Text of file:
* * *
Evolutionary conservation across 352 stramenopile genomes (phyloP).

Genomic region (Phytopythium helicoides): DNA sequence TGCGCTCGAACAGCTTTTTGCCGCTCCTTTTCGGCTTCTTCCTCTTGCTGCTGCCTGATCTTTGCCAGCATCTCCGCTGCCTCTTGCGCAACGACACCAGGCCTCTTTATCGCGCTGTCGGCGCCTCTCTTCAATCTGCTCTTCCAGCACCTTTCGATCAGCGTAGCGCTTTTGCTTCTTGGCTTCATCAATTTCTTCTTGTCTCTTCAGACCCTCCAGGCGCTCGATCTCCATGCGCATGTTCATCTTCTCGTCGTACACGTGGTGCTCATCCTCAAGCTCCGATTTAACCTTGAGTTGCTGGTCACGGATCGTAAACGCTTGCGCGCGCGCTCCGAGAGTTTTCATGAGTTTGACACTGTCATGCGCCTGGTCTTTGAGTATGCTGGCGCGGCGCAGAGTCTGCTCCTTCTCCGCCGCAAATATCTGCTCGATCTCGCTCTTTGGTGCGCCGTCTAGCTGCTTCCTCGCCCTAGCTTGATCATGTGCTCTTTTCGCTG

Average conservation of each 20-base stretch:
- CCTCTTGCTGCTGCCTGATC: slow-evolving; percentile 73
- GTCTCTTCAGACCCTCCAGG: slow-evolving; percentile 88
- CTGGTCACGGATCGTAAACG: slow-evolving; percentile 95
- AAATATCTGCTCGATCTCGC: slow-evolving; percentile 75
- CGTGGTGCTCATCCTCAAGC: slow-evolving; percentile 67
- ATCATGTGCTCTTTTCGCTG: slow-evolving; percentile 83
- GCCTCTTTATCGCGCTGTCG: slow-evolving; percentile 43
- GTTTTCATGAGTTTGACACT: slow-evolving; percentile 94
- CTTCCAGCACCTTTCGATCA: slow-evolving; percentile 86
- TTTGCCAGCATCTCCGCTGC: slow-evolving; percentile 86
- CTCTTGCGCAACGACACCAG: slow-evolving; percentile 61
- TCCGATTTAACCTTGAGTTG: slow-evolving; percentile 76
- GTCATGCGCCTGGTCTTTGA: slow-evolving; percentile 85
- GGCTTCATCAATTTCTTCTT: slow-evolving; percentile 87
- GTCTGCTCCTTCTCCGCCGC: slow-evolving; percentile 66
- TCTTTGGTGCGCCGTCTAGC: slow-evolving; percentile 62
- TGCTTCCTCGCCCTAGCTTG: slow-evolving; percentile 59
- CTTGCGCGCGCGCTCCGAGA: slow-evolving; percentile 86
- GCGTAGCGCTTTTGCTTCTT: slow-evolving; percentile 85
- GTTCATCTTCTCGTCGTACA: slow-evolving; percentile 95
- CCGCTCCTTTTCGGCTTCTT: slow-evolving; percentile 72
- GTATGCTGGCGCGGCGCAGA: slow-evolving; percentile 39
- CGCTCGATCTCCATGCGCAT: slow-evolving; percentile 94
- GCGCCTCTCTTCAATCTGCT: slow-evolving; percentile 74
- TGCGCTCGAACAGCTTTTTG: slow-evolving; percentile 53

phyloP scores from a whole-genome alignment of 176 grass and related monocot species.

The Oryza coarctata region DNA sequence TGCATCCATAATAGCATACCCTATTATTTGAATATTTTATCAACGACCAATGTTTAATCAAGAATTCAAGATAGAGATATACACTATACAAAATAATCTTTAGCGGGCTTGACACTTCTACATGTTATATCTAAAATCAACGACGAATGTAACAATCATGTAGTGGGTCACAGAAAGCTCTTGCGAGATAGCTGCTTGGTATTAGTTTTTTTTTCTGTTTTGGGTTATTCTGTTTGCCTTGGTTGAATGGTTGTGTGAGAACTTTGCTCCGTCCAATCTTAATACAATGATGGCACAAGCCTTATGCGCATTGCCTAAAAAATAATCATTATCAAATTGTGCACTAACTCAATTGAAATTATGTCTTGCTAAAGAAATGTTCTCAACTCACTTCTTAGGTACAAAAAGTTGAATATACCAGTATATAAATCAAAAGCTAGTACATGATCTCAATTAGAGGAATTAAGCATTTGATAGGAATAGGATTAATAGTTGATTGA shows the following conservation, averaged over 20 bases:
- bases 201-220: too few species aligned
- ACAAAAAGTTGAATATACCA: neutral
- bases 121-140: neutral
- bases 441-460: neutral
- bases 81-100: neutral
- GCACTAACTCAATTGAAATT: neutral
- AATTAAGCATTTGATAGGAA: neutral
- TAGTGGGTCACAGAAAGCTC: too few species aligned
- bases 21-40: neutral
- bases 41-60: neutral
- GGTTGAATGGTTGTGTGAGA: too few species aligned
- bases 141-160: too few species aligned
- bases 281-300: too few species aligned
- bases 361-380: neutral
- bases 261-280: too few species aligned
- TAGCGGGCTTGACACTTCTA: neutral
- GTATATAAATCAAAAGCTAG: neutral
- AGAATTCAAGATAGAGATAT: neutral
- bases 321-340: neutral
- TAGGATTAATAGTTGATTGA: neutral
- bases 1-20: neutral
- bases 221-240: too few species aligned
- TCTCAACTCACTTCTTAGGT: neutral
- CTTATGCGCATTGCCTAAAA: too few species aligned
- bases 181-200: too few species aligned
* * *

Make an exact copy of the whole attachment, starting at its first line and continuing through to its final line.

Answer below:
Evolutionary conservation across 352 stramenopile genomes (phyloP).

Genomic region (Phytopythium helicoides): DNA sequence TGCGCTCGAACAGCTTTTTGCCGCTCCTTTTCGGCTTCTTCCTCTTGCTGCTGCCTGATCTTTGCCAGCATCTCCGCTGCCTCTTGCGCAACGACACCAGGCCTCTTTATCGCGCTGTCGGCGCCTCTCTTCAATCTGCTCTTCCAGCACCTTTCGATCAGCGTAGCGCTTTTGCTTCTTGGCTTCATCAATTTCTTCTTGTCTCTTCAGACCCTCCAGGCGCTCGATCTCCATGCGCATGTTCATCTTCTCGTCGTACACGTGGTGCTCATCCTCAAGCTCCGATTTAACCTTGAGTTGCTGGTCACGGATCGTAAACGCTTGCGCGCGCGCTCCGAGAGTTTTCATGAGTTTGACACTGTCATGCGCCTGGTCTTTGAGTATGCTGGCGCGGCGCAGAGTCTGCTCCTTCTCCGCCGCAAATATCTGCTCGATCTCGCTCTTTGGTGCGCCGTCTAGCTGCTTCCTCGCCCTAGCTTGATCATGTGCTCTTTTCGCTG

Average conservation of each 20-base stretch:
- CCTCTTGCTGCTGCCTGATC: slow-evolving; percentile 73
- GTCTCTTCAGACCCTCCAGG: slow-evolving; percentile 88
- CTGGTCACGGATCGTAAACG: slow-evolving; percentile 95
- AAATATCTGCTCGATCTCGC: slow-evolving; percentile 75
- CGTGGTGCTCATCCTCAAGC: slow-evolving; percentile 67
- ATCATGTGCTCTTTTCGCTG: slow-evolving; percentile 83
- GCCTCTTTATCGCGCTGTCG: slow-evolving; percentile 43
- GTTTTCATGAGTTTGACACT: slow-evolving; percentile 94
- CTTCCAGCACCTTTCGATCA: slow-evolving; percentile 86
- TTTGCCAGCATCTCCGCTGC: slow-evolving; percentile 86
- CTCTTGCGCAACGACACCAG: slow-evolving; percentile 61
- TCCGATTTAACCTTGAGTTG: slow-evolving; percentile 76
- GTCATGCGCCTGGTCTTTGA: slow-evolving; percentile 85
- GGCTTCATCAATTTCTTCTT: slow-evolving; percentile 87
- GTCTGCTCCTTCTCCGCCGC: slow-evolving; percentile 66
- TCTTTGGTGCGCCGTCTAGC: slow-evolving; percentile 62
- TGCTTCCTCGCCCTAGCTTG: slow-evolving; percentile 59
- CTTGCGCGCGCGCTCCGAGA: slow-evolving; percentile 86
- GCGTAGCGCTTTTGCTTCTT: slow-evolving; percentile 85
- GTTCATCTTCTCGTCGTACA: slow-evolving; percentile 95
- CCGCTCCTTTTCGGCTTCTT: slow-evolving; percentile 72
- GTATGCTGGCGCGGCGCAGA: slow-evolving; percentile 39
- CGCTCGATCTCCATGCGCAT: slow-evolving; percentile 94
- GCGCCTCTCTTCAATCTGCT: slow-evolving; percentile 74
- TGCGCTCGAACAGCTTTTTG: slow-evolving; percentile 53

phyloP scores from a whole-genome alignment of 176 grass and related monocot species.

The Oryza coarctata region DNA sequence TGCATCCATAATAGCATACCCTATTATTTGAATATTTTATCAACGACCAATGTTTAATCAAGAATTCAAGATAGAGATATACACTATACAAAATAATCTTTAGCGGGCTTGACACTTCTACATGTTATATCTAAAATCAACGACGAATGTAACAATCATGTAGTGGGTCACAGAAAGCTCTTGCGAGATAGCTGCTTGGTATTAGTTTTTTTTTCTGTTTTGGGTTATTCTGTTTGCCTTGGTTGAATGGTTGTGTGAGAACTTTGCTCCGTCCAATCTTAATACAATGATGGCACAAGCCTTATGCGCATTGCCTAAAAAATAATCATTATCAAATTGTGCACTAACTCAATTGAAATTATGTCTTGCTAAAGAAATGTTCTCAACTCACTTCTTAGGTACAAAAAGTTGAATATACCAGTATATAAATCAAAAGCTAGTACATGATCTCAATTAGAGGAATTAAGCATTTGATAGGAATAGGATTAATAGTTGATTGA shows the following conservation, averaged over 20 bases:
- bases 201-220: too few species aligned
- ACAAAAAGTTGAATATACCA: neutral
- bases 121-140: neutral
- bases 441-460: neutral
- bases 81-100: neutral
- GCACTAACTCAATTGAAATT: neutral
- AATTAAGCATTTGATAGGAA: neutral
- TAGTGGGTCACAGAAAGCTC: too few species aligned
- bases 21-40: neutral
- bases 41-60: neutral
- GGTTGAATGGTTGTGTGAGA: too few species aligned
- bases 141-160: too few species aligned
- bases 281-300: too few species aligned
- bases 361-380: neutral
- bases 261-280: too few species aligned
- TAGCGGGCTTGACACTTCTA: neutral
- GTATATAAATCAAAAGCTAG: neutral
- AGAATTCAAGATAGAGATAT: neutral
- bases 321-340: neutral
- TAGGATTAATAGTTGATTGA: neutral
- bases 1-20: neutral
- bases 221-240: too few species aligned
- TCTCAACTCACTTCTTAGGT: neutral
- CTTATGCGCATTGCCTAAAA: too few species aligned
- bases 181-200: too few species aligned